For Susan Green, a lawyer and mediator who took up meditation eight years ago after an ankle injury interfered with her yoga, meditation lets her move through life more calmly and “act more purposefully towards” her objectives. William Lazarus, an appellate lawyer at the Department of Justice (and no relation to Linda Lazarus), has practiced transcendental meditation since being introduced to it on a visit to London in 1969. He says meditation changed his life, although he feels the changes happened incrementally. “When you are talking about your own personality, it’s hard to notice.” Meditators say the relaxation techniques actually give them more energy and improve their professional performance. “Everyone comments on my energy level,” says Martha Zimmerman, a litigator with Chadwick, Washington, Moriarty, Elmore & Bunn in Falls Church, Va., who has practiced TM for more than 30 years. She says, “TM gives you more of an edge, making you more alert and more tuned in to what is going on.” Linda Lazarus explains: “You meditate because it makes you better. You change habitually negative behaviors. You stop negative habits and develop positive ones.” And Waldeck says meditation makes him more effective. “I am less likely to waste time with such things as surfing the Internet.” Green believes that the calming effect of meditation has special rewards in her work. She says a recent study showed that a “peaceful presence” on the part of the mediator contributes to a successful outcome in mediation. She thinks her own calmness is infectious and sets a relaxing tone in mediations. THE CONTEMPLATIVE LAWYER Besides such individual endorsements, meditation as a tool for the legal profession is finally getting a little attention from the academic world. Leonard Riskin, a former Justice Department appellate lawyer and today a professor of law at the University of Missouri Law School, wrote an article titled “The Contemplative Lawyer” about the ways that “mindfulness meditation” can help students, lawyers, and even clients. The article, published in the Harvard Negotiation Law Review in the spring of 2002, was one of the first on the subject in a major legal journal. Even a few years ago, getting a law journal to accept an article on meditation wasn’t easy, Riskin admits. The idea that the subject deserved scholarly attention was met with skepticism. But once published, it garnered Riskin numerous speaking engagements and requests for follow-up articles. He is now working on a book on meditation and the law. Riskin, who’s been meditating since 1974, tries to meditate twice a day and leads noontime sittings in the law school once a week for a small group. He also teaches a mindfulness-based stress-reduction class in the law school that meets two hours a week for six weeks. Charles Halpern, scholar in residence at the Boalt Hall School of Law, University of California, Berkeley, recently introduced judges to the possibilities of meditation. Earlier this month he led a meditation workshop at the annual judicial conference of the D.C. Superior Court and the D.C. Court of Appeals. The two-hour workshop included both a meditation session and a discussion of the role of meditation in the exercise of judicial functions for about 50 judges and senior court administrators. Meditation, says Halpern, can help judges achieve empathy and “hold difficult and painful material [that often comes out in court cases] without getting taken over by their own feelings.” He says the message for lawyers is that meditation is not just good for them but that it will “enrich and deepen the practice of law.” Halpern, who gained fame as a public interest lawyer in Washington, D.C., today is chairman of the Center for Contemplative Mind in Society. The center’s law program has become an official sponsor of the Harvard Negotiation Insight Initiative, which is intended to “explore the interface of contemporary negotiation theory and practice with alternative frameworks, including some drawn from perennial wisdom traditions.” REIGN OF PILLAGE AND ABUSE Of course, any contemplative discipline, especially one associated with the law, is going to have its naysayers. When the Association of American Law Schools sponsored a workshop, “Search for Balance in the Whirlwind of Law School,” at its annual conference in January, Riskin and Halpern touted meditation as a way of helping law students cope. But the AALS also brought in James White of the University of Michigan Law School, who cautioned that stress is de rigueur in the legal profession: “Until better data come forward, I will continue the traditional law teacher’s reign of pillage and abuse. I do that happy in the belief that my hectoring will leave my students better, if momentarily sicker, lawyers.” Be that as it may, besides the relaxation, the calm, and the improvement in performance that some lawyers profess, meditation can also have some serendipitous results. Donna Newton, a law firm administrator monitoring client payments for her firm, practices transcendental meditation seriously enough to have recently attended a retreat at a monastery in India. She recalls one lawyer in the firm telling her, “You’ve got to push” to collect the bills. Her response: “It’s bliss that attracts.” Indeed it may be. Newton once called a client to thank him for a payment but pointed out that he paid more than was due. “Yes, I know,” he told her, “it just seems to make you happy.” Even skeptics might meditate on that.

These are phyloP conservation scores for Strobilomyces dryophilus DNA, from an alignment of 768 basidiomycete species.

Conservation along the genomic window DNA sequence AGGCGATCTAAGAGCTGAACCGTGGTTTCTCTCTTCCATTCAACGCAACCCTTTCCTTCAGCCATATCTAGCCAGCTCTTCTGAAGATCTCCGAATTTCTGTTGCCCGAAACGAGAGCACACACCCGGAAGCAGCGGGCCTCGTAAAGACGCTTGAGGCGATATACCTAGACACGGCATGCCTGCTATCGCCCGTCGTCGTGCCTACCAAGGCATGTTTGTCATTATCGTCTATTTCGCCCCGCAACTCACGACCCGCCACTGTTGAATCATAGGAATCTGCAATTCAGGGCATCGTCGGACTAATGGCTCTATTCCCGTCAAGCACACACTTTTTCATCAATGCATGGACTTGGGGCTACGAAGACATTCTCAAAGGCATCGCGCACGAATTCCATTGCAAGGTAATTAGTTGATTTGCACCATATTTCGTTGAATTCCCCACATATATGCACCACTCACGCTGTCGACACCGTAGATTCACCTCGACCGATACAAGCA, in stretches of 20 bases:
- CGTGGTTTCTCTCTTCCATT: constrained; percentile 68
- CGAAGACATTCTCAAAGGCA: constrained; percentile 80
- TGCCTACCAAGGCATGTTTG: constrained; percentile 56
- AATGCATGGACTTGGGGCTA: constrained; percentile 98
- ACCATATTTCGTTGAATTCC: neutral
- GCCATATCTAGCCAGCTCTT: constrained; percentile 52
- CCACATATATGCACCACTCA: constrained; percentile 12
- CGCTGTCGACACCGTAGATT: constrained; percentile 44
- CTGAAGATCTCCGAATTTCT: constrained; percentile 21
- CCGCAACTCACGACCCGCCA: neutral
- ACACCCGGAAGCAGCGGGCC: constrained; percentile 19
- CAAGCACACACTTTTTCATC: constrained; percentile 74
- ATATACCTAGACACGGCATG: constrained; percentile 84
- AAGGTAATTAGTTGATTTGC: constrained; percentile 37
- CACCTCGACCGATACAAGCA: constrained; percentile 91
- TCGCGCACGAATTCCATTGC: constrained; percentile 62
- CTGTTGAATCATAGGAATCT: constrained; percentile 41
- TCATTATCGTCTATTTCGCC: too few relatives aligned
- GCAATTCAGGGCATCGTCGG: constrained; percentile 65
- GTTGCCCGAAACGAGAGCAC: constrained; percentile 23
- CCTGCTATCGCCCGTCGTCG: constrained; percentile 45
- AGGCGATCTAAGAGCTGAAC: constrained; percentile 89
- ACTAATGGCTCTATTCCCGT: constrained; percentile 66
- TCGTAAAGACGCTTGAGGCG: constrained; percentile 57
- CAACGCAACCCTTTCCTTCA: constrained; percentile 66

D.C. lawyer James H. Johnston is a frequent contributor to Legal Times .